Words like stress and amnesia flashed across her mind, not leaving it quite as quickly as she might have liked.

    The mock-pearl earring was sitting on the childproof cap of the cough linctus bottle. 

    So I have a one-eared ghost with a cough, she thought – and her laughter was somewhat forced. Anyway, “forced” was a nicer word than “hysterical” – wasn’t it?

    What next, she wondered? It was June, but the “Twelve Days of Christmas” sprang unbidden into her mind. One pearl earring, one jar of linctus, and a partridge in a pear tree.

    It should have been two pearl earrings of course.

    Yes, it most definitely should, but that was beside the point.

    I shall prove that I am not remotely bothered about being in the bathroom, and nothing has spooked me out, thought Dina. I will give the bath a thorough cleaning, even though it doesn’t need it.

    It wasn’t some kind of cleansing ritual. Of course it wasn’t. 

    Nobody would have noticed anything strange about Dina at work (she worked in the gift shop of a local garden centre). I will sure they notice nothing strange about me, she thought, not that there is anything strange to notice. She was the same old Dina, reserved but friendly, quite well up on the plants (not that they sold many actual plants in the gift shop) not obsessively tidy but knowing where everything was. So it took her by surprise when Lisa, who managed the café (and somehow managed to get away with her earrings, though it was a standing joke that one day they’d find one in the vegetarian casserole and it wouldn’t end well) said, when Dina came to collect her morning “survival” latte, “You look a bit tired.”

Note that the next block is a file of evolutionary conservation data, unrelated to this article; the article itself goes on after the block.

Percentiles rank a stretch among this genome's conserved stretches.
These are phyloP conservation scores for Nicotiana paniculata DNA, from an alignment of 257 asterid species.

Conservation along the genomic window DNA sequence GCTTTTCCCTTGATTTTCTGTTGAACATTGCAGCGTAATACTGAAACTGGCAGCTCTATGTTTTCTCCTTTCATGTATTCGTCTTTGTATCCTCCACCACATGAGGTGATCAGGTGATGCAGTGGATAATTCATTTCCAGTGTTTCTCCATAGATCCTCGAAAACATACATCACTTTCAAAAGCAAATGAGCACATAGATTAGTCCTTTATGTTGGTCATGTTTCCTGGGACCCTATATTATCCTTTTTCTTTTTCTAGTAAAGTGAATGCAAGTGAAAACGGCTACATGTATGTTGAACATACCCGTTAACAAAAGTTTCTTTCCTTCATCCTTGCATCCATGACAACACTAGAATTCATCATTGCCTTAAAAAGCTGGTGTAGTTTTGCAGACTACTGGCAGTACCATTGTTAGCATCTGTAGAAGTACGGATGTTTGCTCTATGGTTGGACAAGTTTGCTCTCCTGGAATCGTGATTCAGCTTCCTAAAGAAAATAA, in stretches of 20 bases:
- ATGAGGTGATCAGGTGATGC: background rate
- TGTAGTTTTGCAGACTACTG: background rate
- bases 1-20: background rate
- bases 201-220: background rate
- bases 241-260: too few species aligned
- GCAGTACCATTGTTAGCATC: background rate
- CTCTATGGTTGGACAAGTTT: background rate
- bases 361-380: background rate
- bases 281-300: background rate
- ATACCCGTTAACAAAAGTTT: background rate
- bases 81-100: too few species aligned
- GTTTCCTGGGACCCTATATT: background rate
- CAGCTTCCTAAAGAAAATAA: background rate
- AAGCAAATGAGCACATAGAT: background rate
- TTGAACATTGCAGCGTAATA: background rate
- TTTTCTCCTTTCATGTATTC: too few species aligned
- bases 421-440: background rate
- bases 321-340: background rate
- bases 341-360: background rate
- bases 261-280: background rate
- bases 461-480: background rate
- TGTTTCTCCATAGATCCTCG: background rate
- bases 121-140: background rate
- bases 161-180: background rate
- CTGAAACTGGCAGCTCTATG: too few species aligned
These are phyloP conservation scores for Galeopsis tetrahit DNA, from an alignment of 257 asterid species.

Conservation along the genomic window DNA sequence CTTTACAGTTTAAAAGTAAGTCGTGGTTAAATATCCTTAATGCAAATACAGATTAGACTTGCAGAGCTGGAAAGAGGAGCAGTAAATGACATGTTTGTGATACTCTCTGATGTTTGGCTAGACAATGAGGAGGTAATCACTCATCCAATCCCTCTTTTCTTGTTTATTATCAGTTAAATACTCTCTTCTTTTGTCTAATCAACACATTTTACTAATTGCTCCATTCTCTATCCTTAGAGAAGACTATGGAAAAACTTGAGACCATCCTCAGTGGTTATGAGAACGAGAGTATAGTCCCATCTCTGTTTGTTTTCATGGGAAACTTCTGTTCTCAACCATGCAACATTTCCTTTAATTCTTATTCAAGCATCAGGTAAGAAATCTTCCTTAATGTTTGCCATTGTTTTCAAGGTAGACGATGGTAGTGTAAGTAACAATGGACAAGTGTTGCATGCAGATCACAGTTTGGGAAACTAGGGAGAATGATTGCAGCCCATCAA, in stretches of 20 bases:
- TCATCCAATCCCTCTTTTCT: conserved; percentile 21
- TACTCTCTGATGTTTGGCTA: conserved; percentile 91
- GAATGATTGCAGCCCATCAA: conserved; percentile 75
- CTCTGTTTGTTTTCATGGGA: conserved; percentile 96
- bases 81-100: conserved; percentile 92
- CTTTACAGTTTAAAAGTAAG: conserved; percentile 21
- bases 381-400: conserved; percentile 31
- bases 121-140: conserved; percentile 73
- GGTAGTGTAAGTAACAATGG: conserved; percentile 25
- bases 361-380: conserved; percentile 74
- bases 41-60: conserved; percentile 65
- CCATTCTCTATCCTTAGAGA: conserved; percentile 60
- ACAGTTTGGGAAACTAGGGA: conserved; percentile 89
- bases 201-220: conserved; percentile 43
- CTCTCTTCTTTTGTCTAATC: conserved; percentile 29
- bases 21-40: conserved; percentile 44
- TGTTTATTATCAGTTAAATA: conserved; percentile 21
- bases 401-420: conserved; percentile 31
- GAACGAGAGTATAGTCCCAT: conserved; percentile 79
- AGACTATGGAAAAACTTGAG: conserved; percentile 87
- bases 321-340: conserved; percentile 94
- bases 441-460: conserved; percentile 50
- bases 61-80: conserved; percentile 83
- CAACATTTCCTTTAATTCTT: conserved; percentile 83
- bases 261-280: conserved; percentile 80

Dina caught a glimpse of her reflection in the mirror-tiles behind the counter, and had to admit her friend was right. She didn’t look bone-weary or exhausted, or ill, but was certainly “peaky” and with shadows under her eyes. Yet she had been sleeping  enough and done nothing requiring much physical effort.

    “I didn’t sleep that well,” said Dina. It was only a half lie. She had probably slept long enough, but that didn’t mean she had slept well. To her relief, Lisa made one of those sympathetic noises and didn’t further pursue the matter.

    She decided to treat herself to a plant. Dina had no esoteric notions about the restorative power of plants, and most certainly had no intention of staring at one for hours and indulging in the worship of the modern god mindfulness. She didn’t even have especially green fingers, though she wasn’t what her mother, who did have green fingers, termed a plant-killer. It was no big deal. Just one of those little gifts to cheer yourself up (and pretending to pretend you preferred it to wine or chocolate) and that looked pretty. An African violet, perhaps. Purple was her favourite colour and they were fairly low-maintenance.

    She was halfway home before she realised that she had forgotten to pick up her plant. Not that it mattered in the least. But it certainly did prove just how absent-minded she was getting. 

    The minute she opened the door she saw it on the coffee table. Sitting modestly and conspicuously, not disturbing the order and disorder of the magazines there, was a little African violet, in one of those cute terracotta pots with violets painted on them. Dina had never been able to quite decide if it were a clever visual pun or decidedly unoriginal.

    There was no note or tag with it, no message or explanation.

    Dina sat down on the couch, closed her eyes, and repeated to herself, like a mantra. I have not bought a plant and carried it home and put it down on the coffee table and then, in a split second, forgotten that I have done it. I haven’t done that, and that isn’t happening to me. I am sane.